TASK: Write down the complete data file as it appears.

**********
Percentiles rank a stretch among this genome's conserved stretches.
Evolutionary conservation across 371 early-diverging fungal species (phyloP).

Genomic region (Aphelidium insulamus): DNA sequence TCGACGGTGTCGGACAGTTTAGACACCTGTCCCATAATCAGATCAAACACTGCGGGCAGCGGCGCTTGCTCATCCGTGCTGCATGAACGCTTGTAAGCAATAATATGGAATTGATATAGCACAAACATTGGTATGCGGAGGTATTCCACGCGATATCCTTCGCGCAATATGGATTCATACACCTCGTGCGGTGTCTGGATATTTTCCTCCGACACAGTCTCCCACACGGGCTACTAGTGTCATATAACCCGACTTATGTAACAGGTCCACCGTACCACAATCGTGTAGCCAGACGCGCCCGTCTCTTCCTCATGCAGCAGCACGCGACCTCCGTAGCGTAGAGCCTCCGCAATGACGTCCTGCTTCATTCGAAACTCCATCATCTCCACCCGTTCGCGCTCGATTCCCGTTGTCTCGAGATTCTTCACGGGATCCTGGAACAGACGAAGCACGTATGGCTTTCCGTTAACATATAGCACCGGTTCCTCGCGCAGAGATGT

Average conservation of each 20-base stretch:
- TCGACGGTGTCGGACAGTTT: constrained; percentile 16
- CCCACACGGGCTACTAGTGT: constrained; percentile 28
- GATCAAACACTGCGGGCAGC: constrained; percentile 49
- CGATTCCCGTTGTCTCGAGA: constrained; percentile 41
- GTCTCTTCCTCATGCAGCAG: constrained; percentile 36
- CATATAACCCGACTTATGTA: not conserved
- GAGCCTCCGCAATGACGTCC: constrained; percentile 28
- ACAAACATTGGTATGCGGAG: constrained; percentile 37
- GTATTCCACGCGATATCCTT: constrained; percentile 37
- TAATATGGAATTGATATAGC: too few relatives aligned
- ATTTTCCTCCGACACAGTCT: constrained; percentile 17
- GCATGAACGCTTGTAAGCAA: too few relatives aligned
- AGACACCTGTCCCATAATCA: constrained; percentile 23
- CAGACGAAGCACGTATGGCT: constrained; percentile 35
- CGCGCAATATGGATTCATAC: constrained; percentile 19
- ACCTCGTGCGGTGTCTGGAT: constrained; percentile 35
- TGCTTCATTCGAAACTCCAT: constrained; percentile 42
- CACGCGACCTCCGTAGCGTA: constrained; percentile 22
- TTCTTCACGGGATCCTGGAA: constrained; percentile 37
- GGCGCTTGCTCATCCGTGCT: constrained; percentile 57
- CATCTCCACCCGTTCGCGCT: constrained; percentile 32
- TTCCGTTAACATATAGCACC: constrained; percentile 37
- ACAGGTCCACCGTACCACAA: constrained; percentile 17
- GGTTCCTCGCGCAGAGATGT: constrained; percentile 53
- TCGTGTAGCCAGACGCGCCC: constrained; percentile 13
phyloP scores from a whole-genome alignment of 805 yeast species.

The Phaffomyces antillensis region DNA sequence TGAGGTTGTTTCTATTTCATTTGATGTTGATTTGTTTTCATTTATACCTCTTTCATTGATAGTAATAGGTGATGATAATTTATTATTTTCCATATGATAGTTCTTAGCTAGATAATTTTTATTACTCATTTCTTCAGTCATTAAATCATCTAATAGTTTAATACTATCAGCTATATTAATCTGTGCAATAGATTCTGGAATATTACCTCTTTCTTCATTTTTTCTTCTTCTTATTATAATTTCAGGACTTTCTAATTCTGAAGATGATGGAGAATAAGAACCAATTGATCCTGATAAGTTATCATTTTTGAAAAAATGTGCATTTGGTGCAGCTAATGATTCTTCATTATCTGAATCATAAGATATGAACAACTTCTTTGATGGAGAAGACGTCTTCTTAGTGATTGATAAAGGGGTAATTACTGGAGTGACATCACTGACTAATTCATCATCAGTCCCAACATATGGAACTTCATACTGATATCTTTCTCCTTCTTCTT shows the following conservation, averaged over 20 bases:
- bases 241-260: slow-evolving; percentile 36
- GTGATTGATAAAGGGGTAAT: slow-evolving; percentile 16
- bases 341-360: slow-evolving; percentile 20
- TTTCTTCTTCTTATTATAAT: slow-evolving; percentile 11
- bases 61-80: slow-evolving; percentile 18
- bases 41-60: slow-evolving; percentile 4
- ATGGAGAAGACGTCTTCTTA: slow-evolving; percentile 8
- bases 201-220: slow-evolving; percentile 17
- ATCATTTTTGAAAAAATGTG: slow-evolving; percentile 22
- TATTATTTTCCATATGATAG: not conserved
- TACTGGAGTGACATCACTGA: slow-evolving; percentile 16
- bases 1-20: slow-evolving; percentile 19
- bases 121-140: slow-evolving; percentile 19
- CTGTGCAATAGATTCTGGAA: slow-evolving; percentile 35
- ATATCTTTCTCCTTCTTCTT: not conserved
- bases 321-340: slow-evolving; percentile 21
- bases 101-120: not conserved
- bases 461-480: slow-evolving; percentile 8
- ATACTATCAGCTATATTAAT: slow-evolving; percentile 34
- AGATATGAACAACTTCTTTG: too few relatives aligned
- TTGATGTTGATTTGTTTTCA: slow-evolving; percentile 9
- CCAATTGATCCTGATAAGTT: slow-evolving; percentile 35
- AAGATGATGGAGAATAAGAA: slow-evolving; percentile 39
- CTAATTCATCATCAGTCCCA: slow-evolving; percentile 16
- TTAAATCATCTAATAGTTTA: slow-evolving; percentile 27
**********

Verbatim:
Percentiles rank a stretch among this genome's conserved stretches.
Evolutionary conservation across 371 early-diverging fungal species (phyloP).

Genomic region (Aphelidium insulamus): DNA sequence TCGACGGTGTCGGACAGTTTAGACACCTGTCCCATAATCAGATCAAACACTGCGGGCAGCGGCGCTTGCTCATCCGTGCTGCATGAACGCTTGTAAGCAATAATATGGAATTGATATAGCACAAACATTGGTATGCGGAGGTATTCCACGCGATATCCTTCGCGCAATATGGATTCATACACCTCGTGCGGTGTCTGGATATTTTCCTCCGACACAGTCTCCCACACGGGCTACTAGTGTCATATAACCCGACTTATGTAACAGGTCCACCGTACCACAATCGTGTAGCCAGACGCGCCCGTCTCTTCCTCATGCAGCAGCACGCGACCTCCGTAGCGTAGAGCCTCCGCAATGACGTCCTGCTTCATTCGAAACTCCATCATCTCCACCCGTTCGCGCTCGATTCCCGTTGTCTCGAGATTCTTCACGGGATCCTGGAACAGACGAAGCACGTATGGCTTTCCGTTAACATATAGCACCGGTTCCTCGCGCAGAGATGT

Average conservation of each 20-base stretch:
- TCGACGGTGTCGGACAGTTT: constrained; percentile 16
- CCCACACGGGCTACTAGTGT: constrained; percentile 28
- GATCAAACACTGCGGGCAGC: constrained; percentile 49
- CGATTCCCGTTGTCTCGAGA: constrained; percentile 41
- GTCTCTTCCTCATGCAGCAG: constrained; percentile 36
- CATATAACCCGACTTATGTA: not conserved
- GAGCCTCCGCAATGACGTCC: constrained; percentile 28
- ACAAACATTGGTATGCGGAG: constrained; percentile 37
- GTATTCCACGCGATATCCTT: constrained; percentile 37
- TAATATGGAATTGATATAGC: too few relatives aligned
- ATTTTCCTCCGACACAGTCT: constrained; percentile 17
- GCATGAACGCTTGTAAGCAA: too few relatives aligned
- AGACACCTGTCCCATAATCA: constrained; percentile 23
- CAGACGAAGCACGTATGGCT: constrained; percentile 35
- CGCGCAATATGGATTCATAC: constrained; percentile 19
- ACCTCGTGCGGTGTCTGGAT: constrained; percentile 35
- TGCTTCATTCGAAACTCCAT: constrained; percentile 42
- CACGCGACCTCCGTAGCGTA: constrained; percentile 22
- TTCTTCACGGGATCCTGGAA: constrained; percentile 37
- GGCGCTTGCTCATCCGTGCT: constrained; percentile 57
- CATCTCCACCCGTTCGCGCT: constrained; percentile 32
- TTCCGTTAACATATAGCACC: constrained; percentile 37
- ACAGGTCCACCGTACCACAA: constrained; percentile 17
- GGTTCCTCGCGCAGAGATGT: constrained; percentile 53
- TCGTGTAGCCAGACGCGCCC: constrained; percentile 13
phyloP scores from a whole-genome alignment of 805 yeast species.

The Phaffomyces antillensis region DNA sequence TGAGGTTGTTTCTATTTCATTTGATGTTGATTTGTTTTCATTTATACCTCTTTCATTGATAGTAATAGGTGATGATAATTTATTATTTTCCATATGATAGTTCTTAGCTAGATAATTTTTATTACTCATTTCTTCAGTCATTAAATCATCTAATAGTTTAATACTATCAGCTATATTAATCTGTGCAATAGATTCTGGAATATTACCTCTTTCTTCATTTTTTCTTCTTCTTATTATAATTTCAGGACTTTCTAATTCTGAAGATGATGGAGAATAAGAACCAATTGATCCTGATAAGTTATCATTTTTGAAAAAATGTGCATTTGGTGCAGCTAATGATTCTTCATTATCTGAATCATAAGATATGAACAACTTCTTTGATGGAGAAGACGTCTTCTTAGTGATTGATAAAGGGGTAATTACTGGAGTGACATCACTGACTAATTCATCATCAGTCCCAACATATGGAACTTCATACTGATATCTTTCTCCTTCTTCTT shows the following conservation, averaged over 20 bases:
- bases 241-260: slow-evolving; percentile 36
- GTGATTGATAAAGGGGTAAT: slow-evolving; percentile 16
- bases 341-360: slow-evolving; percentile 20
- TTTCTTCTTCTTATTATAAT: slow-evolving; percentile 11
- bases 61-80: slow-evolving; percentile 18
- bases 41-60: slow-evolving; percentile 4
- ATGGAGAAGACGTCTTCTTA: slow-evolving; percentile 8
- bases 201-220: slow-evolving; percentile 17
- ATCATTTTTGAAAAAATGTG: slow-evolving; percentile 22
- TATTATTTTCCATATGATAG: not conserved
- TACTGGAGTGACATCACTGA: slow-evolving; percentile 16
- bases 1-20: slow-evolving; percentile 19
- bases 121-140: slow-evolving; percentile 19
- CTGTGCAATAGATTCTGGAA: slow-evolving; percentile 35
- ATATCTTTCTCCTTCTTCTT: not conserved
- bases 321-340: slow-evolving; percentile 21
- bases 101-120: not conserved
- bases 461-480: slow-evolving; percentile 8
- ATACTATCAGCTATATTAAT: slow-evolving; percentile 34
- AGATATGAACAACTTCTTTG: too few relatives aligned
- TTGATGTTGATTTGTTTTCA: slow-evolving; percentile 9
- CCAATTGATCCTGATAAGTT: slow-evolving; percentile 35
- AAGATGATGGAGAATAAGAA: slow-evolving; percentile 39
- CTAATTCATCATCAGTCCCA: slow-evolving; percentile 16
- TTAAATCATCTAATAGTTTA: slow-evolving; percentile 27